Some Advice for DH Newbies

In preparation for a panel session at DH Commons today, I was asked to consider the question: “What one step would you recommend a newcomer to DH take in order to join current conversations in the field?” and then speak for 3 – 4 minutes. Below is the 5 minute version of my answer. . .

With all the folks assembled here today, I figured we’d get some pretty good advice about what constitutes DH and how to get started, so I decided that I ought to say something different from what I’d expect others to say. I have two specific bits of advice, and I suppose that the second bit will be a little more controversial.

But let me foreground that by going back to 2011 when my colleague Glen Worthey and I organized the annual Digital Humanities conference at Stanford around a big tent, summer of love theme. We flung open the flaps on the Big Tent and said come on in . . . We believed, and we continue to believe, that there is a wide range of very good and very interesting work being done in “digital humanities.” We felt that we needed a big tent to enclose all that good work. But let’s face it, inside the big tent it’s a freakin’ three ring circus. Some folks like clowns and others want to see the jugglers. The DH conference is not like a conference on Victorian Literature. And that, of course, is the charm and the curse.

While it probably makes sense for a newcomer to poke around and gain some sense of the “disciplinary” history of the “field.” I think the best advice I can give a newcomer is to spend very little time thinking about what DH is and spend as much time as possible doing DH.

It doesn’t really matter if the world looks at your research and says of it: “Ahhhh, that’s some good Digital Humanities, man.” What matters, of course, is if the world looks at it and says, “Holy cow, I never thought of Jane Austen in those terms” or “Wow, this is really strong evidence that the development of Roman road networks was entirely dependent upon seasonal shifts.” The bottom line is that it is the work you do that is important, not how it gets defined.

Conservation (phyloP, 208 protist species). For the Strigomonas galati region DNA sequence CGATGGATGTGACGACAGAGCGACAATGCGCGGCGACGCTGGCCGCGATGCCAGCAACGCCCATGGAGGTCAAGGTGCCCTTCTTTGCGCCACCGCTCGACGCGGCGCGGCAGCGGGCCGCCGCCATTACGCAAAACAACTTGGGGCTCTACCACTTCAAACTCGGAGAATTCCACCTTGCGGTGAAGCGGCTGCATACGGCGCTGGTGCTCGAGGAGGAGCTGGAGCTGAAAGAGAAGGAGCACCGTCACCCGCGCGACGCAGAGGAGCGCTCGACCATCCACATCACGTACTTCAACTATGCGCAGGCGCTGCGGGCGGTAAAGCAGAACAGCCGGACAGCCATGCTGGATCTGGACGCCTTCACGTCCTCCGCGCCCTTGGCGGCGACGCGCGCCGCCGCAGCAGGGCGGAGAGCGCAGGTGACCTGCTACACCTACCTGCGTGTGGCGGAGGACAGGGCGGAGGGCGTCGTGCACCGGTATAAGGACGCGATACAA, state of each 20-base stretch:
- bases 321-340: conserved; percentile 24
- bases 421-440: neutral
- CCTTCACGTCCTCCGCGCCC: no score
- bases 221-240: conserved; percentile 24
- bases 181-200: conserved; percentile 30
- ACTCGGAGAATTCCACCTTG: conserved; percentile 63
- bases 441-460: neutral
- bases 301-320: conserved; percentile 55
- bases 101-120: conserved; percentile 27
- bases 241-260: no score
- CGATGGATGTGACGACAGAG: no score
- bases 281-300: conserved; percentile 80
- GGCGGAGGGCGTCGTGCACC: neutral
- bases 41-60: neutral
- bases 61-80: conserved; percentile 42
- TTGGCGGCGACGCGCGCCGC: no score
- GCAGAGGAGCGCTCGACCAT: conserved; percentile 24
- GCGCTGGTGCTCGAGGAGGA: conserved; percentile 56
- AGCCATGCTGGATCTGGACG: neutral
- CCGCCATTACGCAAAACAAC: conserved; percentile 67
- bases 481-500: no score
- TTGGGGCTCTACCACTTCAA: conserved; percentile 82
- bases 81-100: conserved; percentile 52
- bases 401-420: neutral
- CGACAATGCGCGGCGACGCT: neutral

So I suppose that is a bit of advice for newcomers, but let me answer the question more concretely and more controversially by speaking as someone who hangs out in one particular ring of the DH Big Tent.

If you understand what I have said thus far, then you know that it is impossible to speak for the Digital Humanities as a group, so, for some, what I am going to say is going to sound controversial. And if I hear that one of you newcomers ran out at the end of this session yelling “Jockers thinks I need to learn a programming language to be a digital humanist,” then I’m going to have to kick your butt right out of the big tent!

Learning a programming language, though, is precisely what I am going to recommend. I’m even going to go a bit further and suggest a specific language called R.

By recommending that you learn R, I am also advocating learning some statistics. R is primarily a language used for statistical computing, which is more or less the flavor of Digital Humanities that I practice. If you want to be able to read and understand the work that we do in this particular ring of the big tent you will need some understanding of statistics; if you want to be able to replicate and expand upon this kind of work, you are going to need to know a programming language, so I recommend learning some R and killing two birds with one stone.

And for those of you who don’t get turned on by p-values, for loops, and latent dirichlet allocation, I think learning a programing language is still in your best interests. Even if you never write a single line of code, knowing a programming language will allow you to talk to the natives, that is, you will be able to converse with the non-humanities programmers and web masters and DBAs and systems administrators, who we so often collaborate with as digital humanists. Whether or not you program yourself, you will need to translate your humanistic questions into terms that a non-specialist in the humanities will understand. You may never write poetry in Italian, but if you are going to travel in Rome, you should at least know how to ask for directions to the coliseum.

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